From Artist-Athlete to Adidas
While 2014 B.F.A. textile design alumna Andrea Nieto was an Academy of Art University student, her talent stood out and her high caliber work earned her numerous awards, such as Bentley Mills Portfolio Cash Award for Interior, Pointcarre Software Prize for Textile Design and the RSA U.S. Student Design Awards.
Her enthusiasm for fashion also showed in her Mercedes-Benz Fashion Week Fall 2014 collection. She collaborated with Frank Tsai, M.F.A fashion design, on a menswear collection which was inspired by the mood and emotion of an international photography collection Beauty in Decay, as well as personal struggle, raw emotion and the different stages of the healing process.
At the same time that Nieto was building her fashion knowledge as an undergraduate, she was also a star golfer on the women’s golf team.
Now a year after graduating from the School of Fashion, Nieto has found where her two passions - fashion and sports - intersect. We caught up with the designer to hear about her job at Adidas, how her time in the School of Fashion and on the golf team prepared her for the work world and what’s next for her.
Tell us about what you have been doing since graduation.
I graduated from AAU and right away started my internship at Adidas with the innovation team. The internship lasted six months, and at the end, they offered me a full time position. I still can’t believe I was given this opportunity and right now I’m learning so much by working with our engineering and biomechanics not to mention designers and developers that have years of knowledge of working in the sport industry. This opportunity has been completely amazing and I’m enjoying every day of this new challenge.
Last year you joined the design team at Adidas. What was the process like for getting the job? Did you actively seek out the position or did they contact you?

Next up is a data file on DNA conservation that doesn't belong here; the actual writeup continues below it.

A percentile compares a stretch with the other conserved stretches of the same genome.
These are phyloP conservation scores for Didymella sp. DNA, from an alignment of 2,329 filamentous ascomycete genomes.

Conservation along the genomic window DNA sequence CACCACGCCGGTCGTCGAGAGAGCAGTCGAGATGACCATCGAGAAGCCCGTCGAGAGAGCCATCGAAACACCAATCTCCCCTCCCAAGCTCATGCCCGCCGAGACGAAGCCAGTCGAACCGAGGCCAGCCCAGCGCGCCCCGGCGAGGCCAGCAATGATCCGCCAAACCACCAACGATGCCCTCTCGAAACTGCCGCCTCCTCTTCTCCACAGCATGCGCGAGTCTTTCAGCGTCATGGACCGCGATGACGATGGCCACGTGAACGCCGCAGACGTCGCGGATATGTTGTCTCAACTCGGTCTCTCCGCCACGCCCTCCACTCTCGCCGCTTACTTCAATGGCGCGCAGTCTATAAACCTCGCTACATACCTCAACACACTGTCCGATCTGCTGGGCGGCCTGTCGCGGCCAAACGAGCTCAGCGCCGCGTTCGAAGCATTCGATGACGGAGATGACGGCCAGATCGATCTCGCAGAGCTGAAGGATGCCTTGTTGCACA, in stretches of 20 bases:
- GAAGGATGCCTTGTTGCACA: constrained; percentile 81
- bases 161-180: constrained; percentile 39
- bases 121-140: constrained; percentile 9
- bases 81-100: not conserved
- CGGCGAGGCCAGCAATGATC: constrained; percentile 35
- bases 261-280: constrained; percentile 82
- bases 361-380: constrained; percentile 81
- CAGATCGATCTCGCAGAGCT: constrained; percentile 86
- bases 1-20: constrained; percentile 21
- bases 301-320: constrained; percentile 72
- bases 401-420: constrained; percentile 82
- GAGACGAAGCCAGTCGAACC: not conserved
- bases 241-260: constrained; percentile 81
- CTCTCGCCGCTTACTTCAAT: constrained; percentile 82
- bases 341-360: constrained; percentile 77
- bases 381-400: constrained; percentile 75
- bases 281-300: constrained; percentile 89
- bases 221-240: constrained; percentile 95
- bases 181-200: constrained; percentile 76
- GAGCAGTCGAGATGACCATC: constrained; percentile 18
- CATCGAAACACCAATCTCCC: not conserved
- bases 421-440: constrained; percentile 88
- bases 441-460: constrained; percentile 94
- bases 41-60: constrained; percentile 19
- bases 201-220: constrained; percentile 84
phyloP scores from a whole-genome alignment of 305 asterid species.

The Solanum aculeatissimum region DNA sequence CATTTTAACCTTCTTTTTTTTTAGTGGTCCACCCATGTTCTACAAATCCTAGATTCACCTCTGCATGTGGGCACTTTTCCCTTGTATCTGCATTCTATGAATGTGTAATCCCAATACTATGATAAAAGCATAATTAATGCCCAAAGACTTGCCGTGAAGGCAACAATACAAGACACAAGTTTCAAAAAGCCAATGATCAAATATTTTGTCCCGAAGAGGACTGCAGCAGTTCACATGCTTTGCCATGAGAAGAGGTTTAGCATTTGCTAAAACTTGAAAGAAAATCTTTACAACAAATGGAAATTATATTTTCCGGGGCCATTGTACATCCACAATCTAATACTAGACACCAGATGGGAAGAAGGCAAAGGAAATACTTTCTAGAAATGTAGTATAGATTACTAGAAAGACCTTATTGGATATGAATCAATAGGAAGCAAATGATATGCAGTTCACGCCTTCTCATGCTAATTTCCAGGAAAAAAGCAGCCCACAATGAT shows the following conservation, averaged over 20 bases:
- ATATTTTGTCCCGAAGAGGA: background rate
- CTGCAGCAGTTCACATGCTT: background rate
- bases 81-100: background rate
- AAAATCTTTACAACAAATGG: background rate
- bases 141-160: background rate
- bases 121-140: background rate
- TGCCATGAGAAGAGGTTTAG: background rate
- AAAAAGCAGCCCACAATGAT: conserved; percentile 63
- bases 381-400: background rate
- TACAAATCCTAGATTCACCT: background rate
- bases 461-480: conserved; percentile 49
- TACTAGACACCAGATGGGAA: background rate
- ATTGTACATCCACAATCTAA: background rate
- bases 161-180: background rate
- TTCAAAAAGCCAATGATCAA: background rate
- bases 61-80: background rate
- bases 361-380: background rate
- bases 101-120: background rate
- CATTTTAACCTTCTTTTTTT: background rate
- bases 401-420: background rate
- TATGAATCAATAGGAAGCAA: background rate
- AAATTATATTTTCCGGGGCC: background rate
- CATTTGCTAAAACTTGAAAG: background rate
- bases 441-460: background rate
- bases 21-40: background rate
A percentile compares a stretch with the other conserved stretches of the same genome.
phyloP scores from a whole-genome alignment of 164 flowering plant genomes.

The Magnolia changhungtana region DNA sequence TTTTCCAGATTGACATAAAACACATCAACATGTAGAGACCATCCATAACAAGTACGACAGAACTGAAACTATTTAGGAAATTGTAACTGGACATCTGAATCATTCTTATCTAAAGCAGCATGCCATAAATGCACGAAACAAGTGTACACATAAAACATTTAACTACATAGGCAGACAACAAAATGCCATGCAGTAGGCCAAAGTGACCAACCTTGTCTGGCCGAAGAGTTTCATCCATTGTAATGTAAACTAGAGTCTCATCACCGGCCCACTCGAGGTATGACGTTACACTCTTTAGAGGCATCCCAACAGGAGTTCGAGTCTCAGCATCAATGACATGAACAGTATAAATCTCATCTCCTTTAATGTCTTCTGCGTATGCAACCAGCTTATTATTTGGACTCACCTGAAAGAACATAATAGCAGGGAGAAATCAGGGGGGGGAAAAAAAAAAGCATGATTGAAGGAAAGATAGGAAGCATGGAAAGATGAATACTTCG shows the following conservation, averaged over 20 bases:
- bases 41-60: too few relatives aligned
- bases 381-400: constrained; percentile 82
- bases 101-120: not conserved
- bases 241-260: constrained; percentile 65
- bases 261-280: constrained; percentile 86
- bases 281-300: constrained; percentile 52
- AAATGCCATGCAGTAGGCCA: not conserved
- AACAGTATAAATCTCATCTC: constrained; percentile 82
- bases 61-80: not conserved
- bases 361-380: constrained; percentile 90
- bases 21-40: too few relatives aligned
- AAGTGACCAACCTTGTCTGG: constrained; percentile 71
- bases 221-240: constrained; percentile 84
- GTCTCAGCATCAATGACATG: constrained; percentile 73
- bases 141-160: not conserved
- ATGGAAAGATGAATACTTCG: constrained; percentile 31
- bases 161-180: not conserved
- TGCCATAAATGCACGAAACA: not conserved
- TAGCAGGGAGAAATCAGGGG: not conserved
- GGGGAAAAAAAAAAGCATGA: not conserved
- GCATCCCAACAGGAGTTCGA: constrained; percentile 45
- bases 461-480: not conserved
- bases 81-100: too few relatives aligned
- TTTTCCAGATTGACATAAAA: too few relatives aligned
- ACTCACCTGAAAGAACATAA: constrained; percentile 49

This happened all so fast and in a crazy way. I met Andy Shearer, Senior Design Recruiter at Adidas years ago after my first runway show in San Francisco. A year after that show, Andy inquired about me and we got back in contact. I forwarded him my latest portfolio and within a couple of days I got an offer to start a six-month internship at Adidas - Portland.
What drew you to Adidas?
While designing at school and being part of an athletic team, you start to think about how you could make your gear better and what you could improve. I have always loved sports and design; those are my two passions. When that opportunity happened, I didn’t even have to think twice; I knew that this is what I wanted to do. I also grew up wearing red Adidas shoes with white stripes and I probably owned three pairs of the same shoe.
What is an average day like for you at Adidas?
There are no average days! Every day is literally different. There’s sketching involved, emails, meetings, sample making, traveling, working out, designing and collaboration.
Do you have any role models within the company?
Yes, my whole team is composed of really talented and knowledgeable people. I am also always inspired by all the designers and the work that they put up on the design walls.
Any funny stories about your time there so far?
Not yet! But stayed tuned.